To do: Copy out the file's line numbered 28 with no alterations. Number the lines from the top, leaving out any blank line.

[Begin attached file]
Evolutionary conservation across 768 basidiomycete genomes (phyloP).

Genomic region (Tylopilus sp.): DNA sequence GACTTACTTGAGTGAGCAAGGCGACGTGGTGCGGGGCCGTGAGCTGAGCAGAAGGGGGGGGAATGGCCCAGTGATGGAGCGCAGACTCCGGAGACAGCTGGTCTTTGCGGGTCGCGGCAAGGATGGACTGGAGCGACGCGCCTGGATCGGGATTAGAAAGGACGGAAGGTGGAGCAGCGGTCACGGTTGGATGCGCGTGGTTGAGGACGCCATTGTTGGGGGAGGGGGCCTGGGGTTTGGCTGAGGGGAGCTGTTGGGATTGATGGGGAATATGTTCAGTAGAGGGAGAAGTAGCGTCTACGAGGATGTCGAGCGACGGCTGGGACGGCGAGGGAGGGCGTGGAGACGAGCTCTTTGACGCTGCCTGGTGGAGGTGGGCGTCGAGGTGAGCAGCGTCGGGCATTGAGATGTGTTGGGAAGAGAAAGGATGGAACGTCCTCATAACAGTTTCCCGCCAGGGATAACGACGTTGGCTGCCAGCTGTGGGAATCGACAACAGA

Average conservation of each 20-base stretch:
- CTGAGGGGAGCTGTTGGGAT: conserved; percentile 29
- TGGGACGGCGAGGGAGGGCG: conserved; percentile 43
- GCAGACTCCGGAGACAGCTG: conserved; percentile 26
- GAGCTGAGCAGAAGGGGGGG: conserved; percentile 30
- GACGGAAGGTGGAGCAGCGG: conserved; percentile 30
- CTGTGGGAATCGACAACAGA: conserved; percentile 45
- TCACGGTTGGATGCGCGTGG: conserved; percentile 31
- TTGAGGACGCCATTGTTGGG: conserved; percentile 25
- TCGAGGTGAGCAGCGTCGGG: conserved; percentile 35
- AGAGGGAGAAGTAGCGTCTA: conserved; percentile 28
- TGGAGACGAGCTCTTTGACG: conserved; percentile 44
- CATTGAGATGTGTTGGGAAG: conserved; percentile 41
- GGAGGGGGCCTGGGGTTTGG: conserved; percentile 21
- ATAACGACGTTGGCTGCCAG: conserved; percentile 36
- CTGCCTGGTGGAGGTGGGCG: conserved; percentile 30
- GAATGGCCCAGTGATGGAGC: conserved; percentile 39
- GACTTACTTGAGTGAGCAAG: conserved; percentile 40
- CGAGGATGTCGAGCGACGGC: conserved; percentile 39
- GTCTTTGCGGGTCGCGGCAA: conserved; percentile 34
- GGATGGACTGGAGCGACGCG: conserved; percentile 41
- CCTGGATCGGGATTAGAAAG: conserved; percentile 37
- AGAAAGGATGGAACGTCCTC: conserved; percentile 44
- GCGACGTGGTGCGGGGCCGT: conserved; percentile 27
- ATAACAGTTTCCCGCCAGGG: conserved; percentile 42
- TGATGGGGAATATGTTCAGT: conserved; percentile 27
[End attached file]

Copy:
- TGATGGGGAATATGTTCAGT: conserved; percentile 27